- This brings me to a conversation I recently had with a client and friend of mine. In our discussion of the current state of the global economy, it remains clear, from the relative strength of global stock markets, that the US is still the leader. Hence, even though there is still much political turmoil here, much financial debate here and much friction between the non-vaccinated and the vaccinated, the strength of our economy continues to expand unabated as compared to other economies of the world that depend on our travel and consumption to keep their countries afloat. Hence, a lot can be said about all we are dealing with internally, but that does little to make other economies look any better.
In closing, it is clearly hot and sweaty outside, but inside the stock market companies are lean, with low inventories, great technological efficiencies, and unquenched demand in almost all areas. In the August edition of Bob Brinker's Marketimer, Bob makes a really great point; "Our view that the current period of elevated inflation will prove transitory is supported by the excess capacity evident in the industrial production report. Capacity utilization is currently 4.2% below its 1972-2020 average, which is indicative of excess production slack. When the economy overheats, there is no extra production capacity, and this places upward pressure on prices. IN the current case, there is plenty of excess production capacity in the system. As a result of the cutbacks that occurred during the pandemic, we are seeing upward price pressures in production due to material and other input shortages caused by supply chain issues. We expect these problems to be resolved in the months ahead as the pandemic gradually subsides and cost pressures in production diminish."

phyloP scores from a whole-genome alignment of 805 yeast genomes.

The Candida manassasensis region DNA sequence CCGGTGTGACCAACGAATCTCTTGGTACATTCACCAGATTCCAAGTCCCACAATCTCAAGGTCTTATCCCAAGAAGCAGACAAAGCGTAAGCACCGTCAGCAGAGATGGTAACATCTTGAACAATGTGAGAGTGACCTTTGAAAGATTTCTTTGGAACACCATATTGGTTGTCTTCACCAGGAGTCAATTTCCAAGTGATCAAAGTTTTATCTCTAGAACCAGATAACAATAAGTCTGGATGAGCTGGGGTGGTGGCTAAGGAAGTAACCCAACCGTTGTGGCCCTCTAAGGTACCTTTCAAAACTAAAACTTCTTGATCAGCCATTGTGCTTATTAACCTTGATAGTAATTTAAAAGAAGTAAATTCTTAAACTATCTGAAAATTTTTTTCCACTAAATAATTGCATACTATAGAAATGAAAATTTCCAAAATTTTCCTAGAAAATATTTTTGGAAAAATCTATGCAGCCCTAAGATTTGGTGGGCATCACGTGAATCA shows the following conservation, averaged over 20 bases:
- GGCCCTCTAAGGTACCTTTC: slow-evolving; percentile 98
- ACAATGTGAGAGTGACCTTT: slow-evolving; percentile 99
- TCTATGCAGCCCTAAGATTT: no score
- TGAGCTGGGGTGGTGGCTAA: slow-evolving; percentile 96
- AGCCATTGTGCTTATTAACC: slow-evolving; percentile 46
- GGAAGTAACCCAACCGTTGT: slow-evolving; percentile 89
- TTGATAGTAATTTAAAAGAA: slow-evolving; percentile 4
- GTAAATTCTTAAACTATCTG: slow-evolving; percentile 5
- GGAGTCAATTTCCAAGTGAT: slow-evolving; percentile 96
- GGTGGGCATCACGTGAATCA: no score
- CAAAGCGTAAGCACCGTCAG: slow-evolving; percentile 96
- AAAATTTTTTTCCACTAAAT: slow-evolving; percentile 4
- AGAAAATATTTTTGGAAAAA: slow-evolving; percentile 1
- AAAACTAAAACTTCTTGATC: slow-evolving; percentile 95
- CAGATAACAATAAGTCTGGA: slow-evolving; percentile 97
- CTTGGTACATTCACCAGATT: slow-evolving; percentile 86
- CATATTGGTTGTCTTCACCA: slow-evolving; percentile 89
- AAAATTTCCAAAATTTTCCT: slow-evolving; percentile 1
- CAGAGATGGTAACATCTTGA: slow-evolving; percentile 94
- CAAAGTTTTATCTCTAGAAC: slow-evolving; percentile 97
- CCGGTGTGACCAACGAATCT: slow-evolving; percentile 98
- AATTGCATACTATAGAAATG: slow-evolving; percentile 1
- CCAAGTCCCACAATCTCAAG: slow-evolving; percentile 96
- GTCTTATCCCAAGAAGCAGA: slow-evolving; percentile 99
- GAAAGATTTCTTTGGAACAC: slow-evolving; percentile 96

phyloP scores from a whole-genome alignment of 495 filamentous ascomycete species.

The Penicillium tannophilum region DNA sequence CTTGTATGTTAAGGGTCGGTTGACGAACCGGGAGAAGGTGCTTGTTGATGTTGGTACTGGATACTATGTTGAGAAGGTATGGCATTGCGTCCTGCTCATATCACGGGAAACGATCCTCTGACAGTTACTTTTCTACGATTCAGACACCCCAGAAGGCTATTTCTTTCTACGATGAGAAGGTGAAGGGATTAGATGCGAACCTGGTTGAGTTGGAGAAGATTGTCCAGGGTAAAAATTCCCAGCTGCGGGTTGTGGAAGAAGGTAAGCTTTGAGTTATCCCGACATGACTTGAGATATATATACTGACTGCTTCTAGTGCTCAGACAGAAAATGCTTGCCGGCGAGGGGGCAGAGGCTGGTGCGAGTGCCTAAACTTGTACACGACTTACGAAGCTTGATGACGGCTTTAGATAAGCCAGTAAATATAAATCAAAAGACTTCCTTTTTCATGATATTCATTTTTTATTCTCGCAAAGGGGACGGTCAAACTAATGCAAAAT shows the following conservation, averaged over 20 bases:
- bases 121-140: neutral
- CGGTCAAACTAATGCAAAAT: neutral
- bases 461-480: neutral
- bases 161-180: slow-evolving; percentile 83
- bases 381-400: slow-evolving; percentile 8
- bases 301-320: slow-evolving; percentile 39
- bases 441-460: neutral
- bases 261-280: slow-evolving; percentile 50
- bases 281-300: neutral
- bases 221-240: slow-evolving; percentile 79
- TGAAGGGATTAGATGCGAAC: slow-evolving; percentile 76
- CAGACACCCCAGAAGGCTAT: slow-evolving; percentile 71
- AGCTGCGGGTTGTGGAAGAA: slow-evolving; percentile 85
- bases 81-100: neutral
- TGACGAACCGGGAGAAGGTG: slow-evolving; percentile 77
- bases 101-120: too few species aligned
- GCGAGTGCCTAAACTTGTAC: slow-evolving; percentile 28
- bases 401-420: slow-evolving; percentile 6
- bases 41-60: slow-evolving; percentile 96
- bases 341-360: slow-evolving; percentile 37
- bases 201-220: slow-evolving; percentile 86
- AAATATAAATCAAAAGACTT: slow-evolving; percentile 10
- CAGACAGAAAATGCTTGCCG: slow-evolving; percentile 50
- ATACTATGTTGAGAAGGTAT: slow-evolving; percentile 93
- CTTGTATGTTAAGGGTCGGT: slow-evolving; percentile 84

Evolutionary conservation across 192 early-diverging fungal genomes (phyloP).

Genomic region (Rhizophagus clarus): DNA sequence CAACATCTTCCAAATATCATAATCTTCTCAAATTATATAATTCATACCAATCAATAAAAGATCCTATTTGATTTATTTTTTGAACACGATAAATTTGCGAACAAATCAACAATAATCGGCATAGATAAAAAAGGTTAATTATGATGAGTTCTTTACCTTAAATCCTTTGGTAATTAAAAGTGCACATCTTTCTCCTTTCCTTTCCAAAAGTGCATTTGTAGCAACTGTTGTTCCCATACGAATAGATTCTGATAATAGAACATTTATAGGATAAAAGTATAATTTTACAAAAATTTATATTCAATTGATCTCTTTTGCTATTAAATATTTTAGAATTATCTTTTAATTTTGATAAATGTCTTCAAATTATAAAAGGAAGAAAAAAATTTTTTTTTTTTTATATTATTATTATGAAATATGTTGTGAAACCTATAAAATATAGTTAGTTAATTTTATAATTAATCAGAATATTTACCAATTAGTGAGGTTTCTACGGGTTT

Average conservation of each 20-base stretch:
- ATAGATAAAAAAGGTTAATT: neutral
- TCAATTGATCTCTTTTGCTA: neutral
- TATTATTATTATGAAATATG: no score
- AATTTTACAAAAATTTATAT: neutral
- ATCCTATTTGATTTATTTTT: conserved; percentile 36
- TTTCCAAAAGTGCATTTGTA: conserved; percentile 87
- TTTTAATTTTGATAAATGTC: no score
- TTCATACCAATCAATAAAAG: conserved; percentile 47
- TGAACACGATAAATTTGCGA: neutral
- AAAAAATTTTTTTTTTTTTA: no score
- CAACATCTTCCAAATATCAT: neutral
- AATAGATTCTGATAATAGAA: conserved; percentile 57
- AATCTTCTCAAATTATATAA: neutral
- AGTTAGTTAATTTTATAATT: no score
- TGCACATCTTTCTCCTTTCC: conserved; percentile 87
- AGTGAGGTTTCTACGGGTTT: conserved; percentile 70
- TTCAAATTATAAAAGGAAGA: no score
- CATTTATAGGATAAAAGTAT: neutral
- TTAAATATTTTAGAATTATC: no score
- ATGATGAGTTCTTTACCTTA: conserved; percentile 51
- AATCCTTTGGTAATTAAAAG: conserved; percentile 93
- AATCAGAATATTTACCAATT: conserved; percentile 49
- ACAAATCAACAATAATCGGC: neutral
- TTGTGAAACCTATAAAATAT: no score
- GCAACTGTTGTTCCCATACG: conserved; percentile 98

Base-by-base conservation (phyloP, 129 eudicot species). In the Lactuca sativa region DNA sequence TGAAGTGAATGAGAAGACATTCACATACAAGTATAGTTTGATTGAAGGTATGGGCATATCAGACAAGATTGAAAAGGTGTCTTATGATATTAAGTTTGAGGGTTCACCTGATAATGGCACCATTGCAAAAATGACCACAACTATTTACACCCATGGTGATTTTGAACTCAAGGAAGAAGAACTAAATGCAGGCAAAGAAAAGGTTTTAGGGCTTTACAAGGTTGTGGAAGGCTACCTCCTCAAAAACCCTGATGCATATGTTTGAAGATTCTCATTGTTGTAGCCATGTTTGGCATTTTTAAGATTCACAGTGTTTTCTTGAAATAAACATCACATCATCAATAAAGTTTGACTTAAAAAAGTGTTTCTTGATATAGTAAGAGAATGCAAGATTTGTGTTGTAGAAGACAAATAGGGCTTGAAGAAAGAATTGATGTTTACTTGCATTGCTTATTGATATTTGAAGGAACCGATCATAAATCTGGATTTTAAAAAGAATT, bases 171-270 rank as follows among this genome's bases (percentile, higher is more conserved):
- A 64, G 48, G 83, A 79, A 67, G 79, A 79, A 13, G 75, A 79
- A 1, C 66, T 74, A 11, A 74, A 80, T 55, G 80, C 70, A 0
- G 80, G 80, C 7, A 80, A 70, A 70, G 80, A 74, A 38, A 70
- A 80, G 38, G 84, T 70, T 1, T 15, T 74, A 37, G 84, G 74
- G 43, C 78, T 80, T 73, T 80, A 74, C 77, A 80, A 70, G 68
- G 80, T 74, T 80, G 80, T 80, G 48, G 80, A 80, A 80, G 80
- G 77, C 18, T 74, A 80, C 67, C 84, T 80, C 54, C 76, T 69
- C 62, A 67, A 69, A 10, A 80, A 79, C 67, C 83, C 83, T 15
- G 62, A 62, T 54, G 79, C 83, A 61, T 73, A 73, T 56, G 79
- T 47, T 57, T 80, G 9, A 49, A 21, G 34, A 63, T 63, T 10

I often like to say, "it's the economy stupid." We are Americans. We like to work. We like to win. We like to have good lives. The stage has been set. Yes, there are always a few flies flying around to get in the ointment, but at this point the only real issues are the virus and, according to Fed Chairman Powell, transient inflation. Both of these will have to be dramatically worse to overshadow American ingenuity and our ferocious growth in technological efficiencies across all facets of our economy.
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The Standard & Poor's 500 Index is a capitalization weighted index of 500 stocks designed to measure performance of the broad domestic economy through changes in the aggregate market value of 500 stocks representing all major industries.
The Dow Jones Industrial Average is comprised of 30 stocks that are major factors in their industries and widely held by individuals and institutional investors.